To combat this, I rewound the coil in a sort of "basket-weave" fashion. I cut slots into the coil form to create five plastic fingers. The coil wire was woven around these fingers, first over, then under, then over again. I eventually stopped when the coil reached 29 turns.
The tickler coil, L2, is wound in similar fashion, adjacent to L1, but consists of only 4 turns.
Earlier, I alluded to an "empirical' method of coil design. Assuming that the rest of the radio circuitry is complete and functional, the method is this:
Start by winding L1 with "a bunch" of turns. How much is "a bunch?" A few dozen, perhaps, it doesn't really matter. Short-circuit coil L2 with a short piece of wire to disable it. Hook up an antenna, a ground, and headphones. Turn the reaction control all the way up (maximum voltage at pin 6 of the tube.) Power up the Sanfordyne and listen. Adjust C1 up and down. Listen some more. If you're unlucky, and hear nothing, remove a few turns of wire from L1, and try again. Repeat this process.
If you never hear any stations, no matter how much wire you remove from L1, wind it back to the way you had it originally, and repeat the trial-and-error process. This time, however, you want to add turns from trial to trial.
Assuming that you constructed the rest of the circuit properly, you'll eventually hear an A.M. broadcast. Listen for a call sign or try to identify the program you're hearing. Fetch another A.M. radio, a factory-built set, turn it on, and sweep the tuner up and down until you've found the station you were listening to on the Sanfordyne. The dial position will you give you an idea how to proceed.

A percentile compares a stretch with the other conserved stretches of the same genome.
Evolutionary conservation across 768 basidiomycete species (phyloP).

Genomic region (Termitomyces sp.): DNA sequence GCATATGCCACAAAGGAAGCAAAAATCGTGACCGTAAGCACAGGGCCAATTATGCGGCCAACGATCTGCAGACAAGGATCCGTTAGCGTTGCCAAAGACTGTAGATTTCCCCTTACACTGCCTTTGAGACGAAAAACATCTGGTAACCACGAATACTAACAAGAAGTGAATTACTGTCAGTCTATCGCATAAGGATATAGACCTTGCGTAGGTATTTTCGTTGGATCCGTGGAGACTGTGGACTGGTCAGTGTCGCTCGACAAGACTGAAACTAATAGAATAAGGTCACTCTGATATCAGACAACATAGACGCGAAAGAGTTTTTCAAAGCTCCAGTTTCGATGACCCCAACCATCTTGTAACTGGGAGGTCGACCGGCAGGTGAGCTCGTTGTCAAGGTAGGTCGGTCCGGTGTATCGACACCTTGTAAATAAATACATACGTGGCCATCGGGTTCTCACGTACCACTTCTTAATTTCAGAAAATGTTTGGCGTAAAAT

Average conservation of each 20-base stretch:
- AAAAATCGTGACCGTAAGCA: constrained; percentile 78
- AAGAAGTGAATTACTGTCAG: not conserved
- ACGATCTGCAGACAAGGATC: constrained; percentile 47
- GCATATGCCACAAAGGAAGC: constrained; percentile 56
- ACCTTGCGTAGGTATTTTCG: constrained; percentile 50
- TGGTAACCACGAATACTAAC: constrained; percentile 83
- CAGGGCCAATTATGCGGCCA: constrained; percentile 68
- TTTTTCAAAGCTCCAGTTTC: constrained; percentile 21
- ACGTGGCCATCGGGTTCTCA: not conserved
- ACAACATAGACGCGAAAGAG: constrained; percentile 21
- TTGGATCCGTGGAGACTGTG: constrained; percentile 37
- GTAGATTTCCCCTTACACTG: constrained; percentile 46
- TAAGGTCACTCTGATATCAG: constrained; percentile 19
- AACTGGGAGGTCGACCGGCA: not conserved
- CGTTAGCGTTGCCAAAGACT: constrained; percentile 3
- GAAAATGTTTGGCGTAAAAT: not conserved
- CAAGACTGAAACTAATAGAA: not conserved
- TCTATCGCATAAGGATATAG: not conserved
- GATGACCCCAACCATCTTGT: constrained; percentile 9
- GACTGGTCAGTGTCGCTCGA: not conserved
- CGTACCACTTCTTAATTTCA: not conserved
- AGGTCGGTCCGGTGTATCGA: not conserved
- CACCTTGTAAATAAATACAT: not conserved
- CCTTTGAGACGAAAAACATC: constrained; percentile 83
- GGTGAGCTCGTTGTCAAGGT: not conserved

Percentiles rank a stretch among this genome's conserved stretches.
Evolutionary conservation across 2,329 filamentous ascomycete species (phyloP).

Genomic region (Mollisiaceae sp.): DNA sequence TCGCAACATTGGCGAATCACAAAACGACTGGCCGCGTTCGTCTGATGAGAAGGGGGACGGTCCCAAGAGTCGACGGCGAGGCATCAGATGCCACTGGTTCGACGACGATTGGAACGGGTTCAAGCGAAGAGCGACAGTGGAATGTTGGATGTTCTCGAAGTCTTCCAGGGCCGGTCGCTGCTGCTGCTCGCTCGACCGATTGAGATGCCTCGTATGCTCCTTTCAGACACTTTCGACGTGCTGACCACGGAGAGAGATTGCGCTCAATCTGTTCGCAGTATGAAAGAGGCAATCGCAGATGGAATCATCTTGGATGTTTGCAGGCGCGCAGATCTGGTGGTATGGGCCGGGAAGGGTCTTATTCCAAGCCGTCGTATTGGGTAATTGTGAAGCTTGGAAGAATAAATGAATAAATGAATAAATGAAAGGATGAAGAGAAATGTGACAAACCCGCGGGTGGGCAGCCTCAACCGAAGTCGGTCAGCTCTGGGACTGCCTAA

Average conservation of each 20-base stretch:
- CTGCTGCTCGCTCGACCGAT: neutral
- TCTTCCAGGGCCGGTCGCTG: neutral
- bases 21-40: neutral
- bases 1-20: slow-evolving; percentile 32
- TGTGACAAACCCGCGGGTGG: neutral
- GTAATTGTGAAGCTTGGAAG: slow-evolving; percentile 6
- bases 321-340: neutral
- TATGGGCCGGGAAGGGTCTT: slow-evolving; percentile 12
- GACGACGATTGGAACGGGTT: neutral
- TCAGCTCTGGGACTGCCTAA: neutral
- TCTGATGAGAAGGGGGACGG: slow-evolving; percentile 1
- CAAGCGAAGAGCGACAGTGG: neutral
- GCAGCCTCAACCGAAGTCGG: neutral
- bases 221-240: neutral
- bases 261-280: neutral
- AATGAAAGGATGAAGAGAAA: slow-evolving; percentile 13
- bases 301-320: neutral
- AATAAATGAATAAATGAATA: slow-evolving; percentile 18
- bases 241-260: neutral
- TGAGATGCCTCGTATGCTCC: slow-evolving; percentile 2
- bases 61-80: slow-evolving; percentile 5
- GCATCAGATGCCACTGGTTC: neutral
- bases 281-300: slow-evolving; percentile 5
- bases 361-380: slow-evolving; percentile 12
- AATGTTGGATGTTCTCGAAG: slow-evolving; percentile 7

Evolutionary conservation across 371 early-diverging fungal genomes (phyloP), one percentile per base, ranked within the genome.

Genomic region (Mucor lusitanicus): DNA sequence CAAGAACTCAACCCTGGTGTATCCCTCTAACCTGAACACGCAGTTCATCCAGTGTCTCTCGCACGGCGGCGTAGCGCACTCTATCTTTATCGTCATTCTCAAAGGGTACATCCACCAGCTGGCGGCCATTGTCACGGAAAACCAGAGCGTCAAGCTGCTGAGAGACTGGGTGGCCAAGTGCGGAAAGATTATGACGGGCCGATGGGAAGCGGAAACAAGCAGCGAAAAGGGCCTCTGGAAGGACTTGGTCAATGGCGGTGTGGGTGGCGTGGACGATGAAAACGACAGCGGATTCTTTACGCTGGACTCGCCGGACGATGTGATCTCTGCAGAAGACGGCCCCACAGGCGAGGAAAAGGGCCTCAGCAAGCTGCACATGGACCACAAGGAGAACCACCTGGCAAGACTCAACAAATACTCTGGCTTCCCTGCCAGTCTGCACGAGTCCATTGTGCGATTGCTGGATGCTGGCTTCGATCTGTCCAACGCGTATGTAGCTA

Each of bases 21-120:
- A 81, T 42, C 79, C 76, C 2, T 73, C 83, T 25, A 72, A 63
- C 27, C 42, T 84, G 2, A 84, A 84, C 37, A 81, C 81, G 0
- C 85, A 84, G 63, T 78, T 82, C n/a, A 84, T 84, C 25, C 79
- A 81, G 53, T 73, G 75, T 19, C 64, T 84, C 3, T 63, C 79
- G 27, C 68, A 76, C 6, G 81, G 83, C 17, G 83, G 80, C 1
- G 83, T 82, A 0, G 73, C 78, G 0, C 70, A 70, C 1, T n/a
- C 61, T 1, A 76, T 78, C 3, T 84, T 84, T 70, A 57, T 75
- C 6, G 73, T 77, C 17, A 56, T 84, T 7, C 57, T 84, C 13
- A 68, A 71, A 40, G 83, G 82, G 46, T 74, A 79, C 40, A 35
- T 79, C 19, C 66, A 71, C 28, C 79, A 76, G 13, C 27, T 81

If you want the Sanfordyne's tuner to favor lower frequencies, add windings to L1. If you want the tuner to favor higher frequencies, remove a few turns from L1. It's that simple.
It is possible that C1 will not allow you to span the entire A.M. broadcast band, even with a properly-designed coil. If this is a problem, you might have to find another variable capacitor. If C1 is a multi-section capacitor, composed of two or more variable capacitors on the same shaft, try tying two or more sections together. You may have to redesign your coil, but this should result in a greater tuning range.